OTHERS CENTRED - Philippians 1:1-11
The pioneering of anything requires joy, love and faith. These three ingredients were very present in Acts 16:12-40 as Paul and Silas visited the city of Philippi.
The church in the city of Philippi was founded by Paul on his second missionary journey, in the midst of a storm of persecution. The beginnings of the work were small, among a few women who met by the river. Lydia, a seller of purple was the first convert, and she was soon joined by the Philippian jailer and his family. These, and perhaps a few others, became the nucleus of the church.
As the church grew it became a congregation that was ideal, characterized by their gratitude to the Lord along with their generosity. The main reason Paul was writing the them was to acknowledge the financial gift they had sent with a man named Epaphroditus. He also took the opportunity to encourage them in their faith and to teach them through his letter.
In verse 3 Paul states “I thank my God every time I remember you.”
Whenever I have read or quoted this verse it fills me with admiration for Paul. At the time of Paul writing, he was imprisoned in the city of Rome. It impresses me that immediately he mentions that he is praying for the church in Philippi and further mentions in verse 4 that he prays with joy in his heart. Paul could have focused in on himself and his situation but instead he prays consistently and joyfully as he think of others. In verse 5 he reminds the Philippians of how long back his relationship went with them. I am sure Lydia and the jailer along with his family when listening to this letter being read would remember fondly those days when they first met Paul. Lydia, although religious had become a believer after meeting Paul and his co-worker Silas during an encounter with them by the river during daily prayers. Her focus would have been on business before, now it was on Christ. The jailer, a tough man due to his job would have been rough around the edges but through time he would have softened as his relationship with Christ grew. Paul affirms this in verse 6 when he states that he has the confidence and faith “that He who began a good work in you will carry it on to completion until the day of Christ Jesus.” As Paul carries on into verse 7 his affection is even more strongly emphasized as he says lovingly “since I have you in my heart.” He briefly alludes to the fact that even though “he may be in chains” or whether he was out “defending and confirming the gospel”; regardless of his circumstances he is joyful and shares in God’s incredible grace towards all of them. These words are not being spoken by a man who is writing to casual acquaintances, but rather to people whom he truly loved and missed. This is never any clearer than in verse 8 where Paul says, “God can testify how I long for all of you with the affection of Christ Jesus.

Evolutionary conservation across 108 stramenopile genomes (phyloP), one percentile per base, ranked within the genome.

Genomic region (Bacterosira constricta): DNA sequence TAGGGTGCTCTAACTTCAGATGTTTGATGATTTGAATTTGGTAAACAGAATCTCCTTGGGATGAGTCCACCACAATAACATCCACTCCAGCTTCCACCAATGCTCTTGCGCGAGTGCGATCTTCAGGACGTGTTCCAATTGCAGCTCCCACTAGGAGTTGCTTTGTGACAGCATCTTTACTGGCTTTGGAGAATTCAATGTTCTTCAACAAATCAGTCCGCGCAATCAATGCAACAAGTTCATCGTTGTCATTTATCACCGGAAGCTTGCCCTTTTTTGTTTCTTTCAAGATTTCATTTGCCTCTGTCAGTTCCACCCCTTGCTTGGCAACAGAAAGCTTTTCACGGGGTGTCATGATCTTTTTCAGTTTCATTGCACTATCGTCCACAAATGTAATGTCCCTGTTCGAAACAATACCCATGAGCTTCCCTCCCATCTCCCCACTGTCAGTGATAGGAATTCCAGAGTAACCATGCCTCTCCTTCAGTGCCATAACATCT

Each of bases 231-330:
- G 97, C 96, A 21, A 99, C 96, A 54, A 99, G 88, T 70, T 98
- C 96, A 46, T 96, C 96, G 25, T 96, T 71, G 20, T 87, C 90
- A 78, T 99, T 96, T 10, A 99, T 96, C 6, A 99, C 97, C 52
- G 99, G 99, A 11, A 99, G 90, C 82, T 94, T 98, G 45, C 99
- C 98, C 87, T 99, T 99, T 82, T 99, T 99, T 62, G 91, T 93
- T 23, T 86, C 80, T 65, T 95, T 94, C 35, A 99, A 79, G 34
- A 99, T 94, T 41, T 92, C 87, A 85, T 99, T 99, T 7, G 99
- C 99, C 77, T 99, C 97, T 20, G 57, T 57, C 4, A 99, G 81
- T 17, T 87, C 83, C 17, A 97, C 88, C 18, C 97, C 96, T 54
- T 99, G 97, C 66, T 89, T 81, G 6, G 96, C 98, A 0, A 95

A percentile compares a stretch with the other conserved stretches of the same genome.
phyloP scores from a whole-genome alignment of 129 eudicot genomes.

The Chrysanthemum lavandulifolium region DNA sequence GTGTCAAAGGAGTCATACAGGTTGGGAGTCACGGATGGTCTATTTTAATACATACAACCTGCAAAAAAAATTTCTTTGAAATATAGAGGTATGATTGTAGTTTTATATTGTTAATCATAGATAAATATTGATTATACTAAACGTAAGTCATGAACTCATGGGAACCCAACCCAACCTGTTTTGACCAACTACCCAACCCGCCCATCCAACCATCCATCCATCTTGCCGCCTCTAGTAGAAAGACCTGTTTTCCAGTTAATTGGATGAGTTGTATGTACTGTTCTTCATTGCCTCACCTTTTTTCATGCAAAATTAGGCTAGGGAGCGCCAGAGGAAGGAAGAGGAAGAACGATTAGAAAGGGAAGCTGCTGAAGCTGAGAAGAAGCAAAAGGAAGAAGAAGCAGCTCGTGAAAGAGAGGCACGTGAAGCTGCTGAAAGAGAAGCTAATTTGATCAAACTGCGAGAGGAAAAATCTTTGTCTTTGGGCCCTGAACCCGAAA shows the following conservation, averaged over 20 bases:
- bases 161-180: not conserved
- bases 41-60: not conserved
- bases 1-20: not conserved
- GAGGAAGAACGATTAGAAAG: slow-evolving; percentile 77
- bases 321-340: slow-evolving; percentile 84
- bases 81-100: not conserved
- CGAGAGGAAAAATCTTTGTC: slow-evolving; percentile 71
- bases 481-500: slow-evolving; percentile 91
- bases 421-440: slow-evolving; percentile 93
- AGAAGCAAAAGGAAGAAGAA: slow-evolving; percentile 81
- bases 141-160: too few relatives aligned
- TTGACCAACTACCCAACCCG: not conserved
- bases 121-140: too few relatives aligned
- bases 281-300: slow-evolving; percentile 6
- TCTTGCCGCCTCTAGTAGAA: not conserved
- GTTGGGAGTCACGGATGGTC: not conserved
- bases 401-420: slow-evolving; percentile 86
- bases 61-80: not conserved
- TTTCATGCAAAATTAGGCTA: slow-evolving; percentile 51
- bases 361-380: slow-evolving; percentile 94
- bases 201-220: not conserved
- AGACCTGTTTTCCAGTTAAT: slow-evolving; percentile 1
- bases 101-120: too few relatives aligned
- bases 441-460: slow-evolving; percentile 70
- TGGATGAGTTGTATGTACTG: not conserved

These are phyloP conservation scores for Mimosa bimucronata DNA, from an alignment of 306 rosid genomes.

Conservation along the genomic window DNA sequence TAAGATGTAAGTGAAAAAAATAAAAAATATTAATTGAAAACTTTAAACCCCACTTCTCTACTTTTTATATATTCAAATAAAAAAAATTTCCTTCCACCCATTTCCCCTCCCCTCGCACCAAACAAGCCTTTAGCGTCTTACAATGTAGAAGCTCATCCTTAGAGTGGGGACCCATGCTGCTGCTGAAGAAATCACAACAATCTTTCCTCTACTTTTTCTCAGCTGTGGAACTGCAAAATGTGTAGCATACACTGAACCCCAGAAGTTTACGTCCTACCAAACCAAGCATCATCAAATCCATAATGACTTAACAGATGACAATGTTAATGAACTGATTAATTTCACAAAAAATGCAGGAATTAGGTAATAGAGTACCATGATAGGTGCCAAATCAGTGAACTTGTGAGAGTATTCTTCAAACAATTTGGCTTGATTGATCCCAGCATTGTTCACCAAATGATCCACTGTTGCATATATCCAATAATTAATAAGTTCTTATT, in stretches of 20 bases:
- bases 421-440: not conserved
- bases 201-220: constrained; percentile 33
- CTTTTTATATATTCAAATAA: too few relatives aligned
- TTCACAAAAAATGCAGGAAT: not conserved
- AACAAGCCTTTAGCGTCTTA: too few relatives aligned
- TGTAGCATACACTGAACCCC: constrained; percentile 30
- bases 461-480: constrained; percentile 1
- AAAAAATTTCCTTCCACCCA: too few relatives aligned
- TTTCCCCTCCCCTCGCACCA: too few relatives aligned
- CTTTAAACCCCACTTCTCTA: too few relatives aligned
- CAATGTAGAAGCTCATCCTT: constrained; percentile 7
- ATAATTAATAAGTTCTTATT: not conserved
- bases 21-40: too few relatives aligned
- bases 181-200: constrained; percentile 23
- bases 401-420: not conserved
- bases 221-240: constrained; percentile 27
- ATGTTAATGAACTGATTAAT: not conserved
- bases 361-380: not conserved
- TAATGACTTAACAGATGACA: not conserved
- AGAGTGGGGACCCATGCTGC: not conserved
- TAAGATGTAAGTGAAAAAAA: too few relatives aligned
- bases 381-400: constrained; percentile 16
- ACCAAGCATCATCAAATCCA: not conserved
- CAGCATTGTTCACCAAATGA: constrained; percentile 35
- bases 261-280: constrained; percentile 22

Until now he has told them that he prays for them and the reasons why. Now Paul mentions what he prays about. Here he mentions three things in verse 9.
1. That their love would abound more and more.
2. They would grow in knowledge.
3. They would have depth of insight.
The outcome Paul desired was that they would develop an ability to discern what is best and to live pure lives, which would fill them with the fruit of righteousness that comes through Jesus Christ.
Paul’s entire Christian life was others centred, even in the midst of difficult circumstances. Many of us would have complained if we were imprisoned. As he closes this section of the letter, Paul simply says - “to the glory and praise of God.” His ultimate goal was that they would know he loved them, prayed for them and that God would receive the glory for the results of his prayerful concern for the church in Philippi.
When you are tempted to wallow in self pity, think of others and pray for them - joy will fill your heart and God will be exalted.
By: Pastor David Jones